Arterial blood gas (ABG) sampling is usually attempted at the radial artery, although the femoral artery is a good alternative.
1. Collect your equipment, introduce yourself to the patient, confirm their identity, explain what you are about to do, and obtain consent. Wash your hands before you start.
2. Allen Test: Always perform the Allen test to ensure that a satisfactory ulnar circulation is available for the hand. To do this, occlude both - the ulnar and the radial arteries, by applying adequate but gentle pressure with your index and middle fingers. Wait for a few seconds, and you will see the hand turning pale (as the veins drain the blood, but compression prevents significant refilling). Release the finger that is compressing the ulnar artery, but continue to keep the radial artery compressed. The normal pink hand colour should return in <5 seconds, indicating that there is sufficient collateral blood flow from the ulnar artery. This is a positive Allen test, and you may then proceed with the procedure. If the test is negative, then you shouldn't attempt arterial blood gas sampling from the radial artery.
3. Make sure the patient is comfortable. Place the patient in the following position, depending on the intended ABG sampling site and locate the artery:
Radial artery: Place their arm on a pillow for support, and extend the wrist. The radial artery is located on the lateral border of the volar surface of the distal wrist
Femoral artery: Lay the patient supine, with the groin and leg extended and slightly abducted. Remember the mnemonic 'NAVY' (Nerve Artery Vein Y-Fronts), from lateral to medial. The artery is located at the mid-inguinal point, halfway between the anterior superior iliac spine and pubic symphysis, 2 cm below the inguinal ligament.
4. It can be helpful to locate the artery prior to putting on your gloves. Always remember to retract the skin with your other hand prior to locating the artery (ensure you retract the skin both above and below the site of the ABG). Once you are happy with the site of the vessel, put on your gloves.
Practical tip: To help 'remember' the site of the artery, it can be useful to mark the skin by gently pressing your nail down into the patient's arm at the site of the vessel.
7. Optional: There are mixed views with regards to the use of local anaesthetic for this procedure - whilst ABGs are undoubtedly painful, the majority of the pain comes from the initial penetration of the skin. Once through the surface, the most painful part of the procedure is over. Whilst local anaesthetic infiltration can reduce the initial pain experienced, it is not a pain-free procedure in itself, and some argue that the anaesthetic will not make any difference to any 'deeper' pain experienced. For the purposes of the exam, it is probably best to say that you would infiltrate local anaesthetic. In 'real-life', discuss this option with the patient and offer them the choice, explaining that the anaesthetic may help, but will not make the procedure totally pain-free.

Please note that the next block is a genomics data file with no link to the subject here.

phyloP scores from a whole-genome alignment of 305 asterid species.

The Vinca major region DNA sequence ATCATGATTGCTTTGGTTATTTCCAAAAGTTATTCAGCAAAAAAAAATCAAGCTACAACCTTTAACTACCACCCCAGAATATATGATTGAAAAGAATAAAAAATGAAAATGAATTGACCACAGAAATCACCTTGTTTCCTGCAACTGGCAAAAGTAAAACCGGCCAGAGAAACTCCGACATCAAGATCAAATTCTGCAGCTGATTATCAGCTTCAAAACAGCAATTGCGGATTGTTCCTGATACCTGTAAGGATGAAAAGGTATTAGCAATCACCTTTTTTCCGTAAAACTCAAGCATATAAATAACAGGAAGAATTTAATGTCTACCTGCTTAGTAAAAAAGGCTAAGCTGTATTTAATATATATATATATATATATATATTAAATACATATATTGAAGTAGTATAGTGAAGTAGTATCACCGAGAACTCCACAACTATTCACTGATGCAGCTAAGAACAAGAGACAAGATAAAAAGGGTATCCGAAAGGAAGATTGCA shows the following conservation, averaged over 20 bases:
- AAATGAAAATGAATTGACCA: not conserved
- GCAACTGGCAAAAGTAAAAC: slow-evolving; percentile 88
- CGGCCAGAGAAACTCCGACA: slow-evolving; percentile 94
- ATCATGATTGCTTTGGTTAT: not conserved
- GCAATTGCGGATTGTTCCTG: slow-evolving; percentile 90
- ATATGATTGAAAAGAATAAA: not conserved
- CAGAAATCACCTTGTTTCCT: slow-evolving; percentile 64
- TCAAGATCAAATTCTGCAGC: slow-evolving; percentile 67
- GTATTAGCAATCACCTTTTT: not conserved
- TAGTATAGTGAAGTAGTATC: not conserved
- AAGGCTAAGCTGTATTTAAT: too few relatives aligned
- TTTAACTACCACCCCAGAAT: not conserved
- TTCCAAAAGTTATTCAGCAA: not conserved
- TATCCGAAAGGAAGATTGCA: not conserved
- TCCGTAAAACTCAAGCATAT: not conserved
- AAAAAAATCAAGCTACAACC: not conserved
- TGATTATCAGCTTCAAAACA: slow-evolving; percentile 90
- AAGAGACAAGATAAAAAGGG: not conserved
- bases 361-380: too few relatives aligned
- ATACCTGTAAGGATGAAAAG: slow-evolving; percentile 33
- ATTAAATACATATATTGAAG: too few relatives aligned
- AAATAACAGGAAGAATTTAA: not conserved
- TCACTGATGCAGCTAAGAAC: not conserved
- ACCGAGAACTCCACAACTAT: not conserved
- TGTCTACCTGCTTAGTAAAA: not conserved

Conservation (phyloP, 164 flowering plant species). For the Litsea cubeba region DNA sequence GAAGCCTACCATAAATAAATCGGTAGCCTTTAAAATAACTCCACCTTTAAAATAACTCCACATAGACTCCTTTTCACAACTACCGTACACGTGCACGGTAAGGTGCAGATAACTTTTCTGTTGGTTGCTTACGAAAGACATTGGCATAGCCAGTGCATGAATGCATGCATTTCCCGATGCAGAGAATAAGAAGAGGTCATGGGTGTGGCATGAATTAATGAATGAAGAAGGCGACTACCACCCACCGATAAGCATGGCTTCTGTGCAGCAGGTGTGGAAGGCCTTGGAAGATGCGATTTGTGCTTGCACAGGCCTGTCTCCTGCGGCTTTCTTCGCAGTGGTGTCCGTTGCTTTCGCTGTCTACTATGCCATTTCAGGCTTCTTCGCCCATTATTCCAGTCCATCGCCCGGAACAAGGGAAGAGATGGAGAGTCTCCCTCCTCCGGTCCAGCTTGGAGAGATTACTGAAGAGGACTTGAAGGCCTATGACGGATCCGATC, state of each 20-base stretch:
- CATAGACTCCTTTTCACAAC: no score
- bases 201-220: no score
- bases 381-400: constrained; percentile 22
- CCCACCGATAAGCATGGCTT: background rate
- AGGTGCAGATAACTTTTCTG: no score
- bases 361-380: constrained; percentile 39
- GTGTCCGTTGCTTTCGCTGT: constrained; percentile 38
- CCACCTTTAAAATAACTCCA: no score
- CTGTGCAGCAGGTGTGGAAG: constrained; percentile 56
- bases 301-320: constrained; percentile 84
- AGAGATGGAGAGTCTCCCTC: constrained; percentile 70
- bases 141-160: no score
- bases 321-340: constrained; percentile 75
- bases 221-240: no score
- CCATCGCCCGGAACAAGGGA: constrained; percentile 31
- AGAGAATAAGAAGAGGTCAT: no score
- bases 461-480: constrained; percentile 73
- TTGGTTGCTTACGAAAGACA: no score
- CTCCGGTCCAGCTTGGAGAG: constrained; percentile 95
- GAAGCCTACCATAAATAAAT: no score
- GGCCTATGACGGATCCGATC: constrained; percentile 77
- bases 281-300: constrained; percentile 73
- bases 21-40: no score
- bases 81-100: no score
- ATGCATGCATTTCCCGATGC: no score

To infiltrate the anaesthetic, raise a small bleb of local anaesthetic at the proposed skin entry site with the small needle. To learn more about local anaesthetic doses, click on the 'anaesthetics' link on the right.
8. Once the anaesthetic has had time to take effect, once again retract the surrounding skin. Holding the heparin-coated ABG needle & syringe like a pen between your thumb and index finger, insert it at around 45o (or less) to the skin (radial sample). At the femoral artery, use a greater angle (around 60-90o). Whilst most books state angles of around 90o for radial artery sampling, in reality it is easier to take a shallower angle at this site, as this minimises accidentally going straight through the artery.
9. With a finger of the other hand palpating the vessel on either side of the 'target', insert the needle, initially with a firm action to ensure that the skin is penetrated in 'one go'. This part is very painful, and the skin can also be surprisingly 'tough', especially in young patients (or very elastic in older patients). In order to, both, minimise pain and to ensure that the needle actually goes through the skin, make sure that this first action is a controlled and swift manoeuvre. Going in hesitantly will make things more painful for the patient and more frustrating for you, as the needle will just fail to go through the skin!
10. If you do not find the artery straight away, it is possible to 'move around' to try and find the vessel. You may need to partially retract the needle then push it further in (although bear in mind that this can be painful). Once you enter the vessel, hold still, and the ABG syringe will fill automatically. Wait until around 1ml has been filled into the syringe.
11. Withdraw the needle and apply firm pressure over the area with the cotton wool ball for 5 minutes. Expel any air bubbles in the sample, and apply the cap. Make sure you use the specially designed part of the lid of the sharps bin to remove the needle. DO NOT remove it with your hands. Keep the syringe cool if there will be a delay until you get the sample analysed.
12. Thank the patient, and clear up. Ensure you dispose of all of your sharps at once. Take the sample to the nearest blood gas analyser, and follow the necessary instructions to get the sample calibrated and analysed. Wash your hands.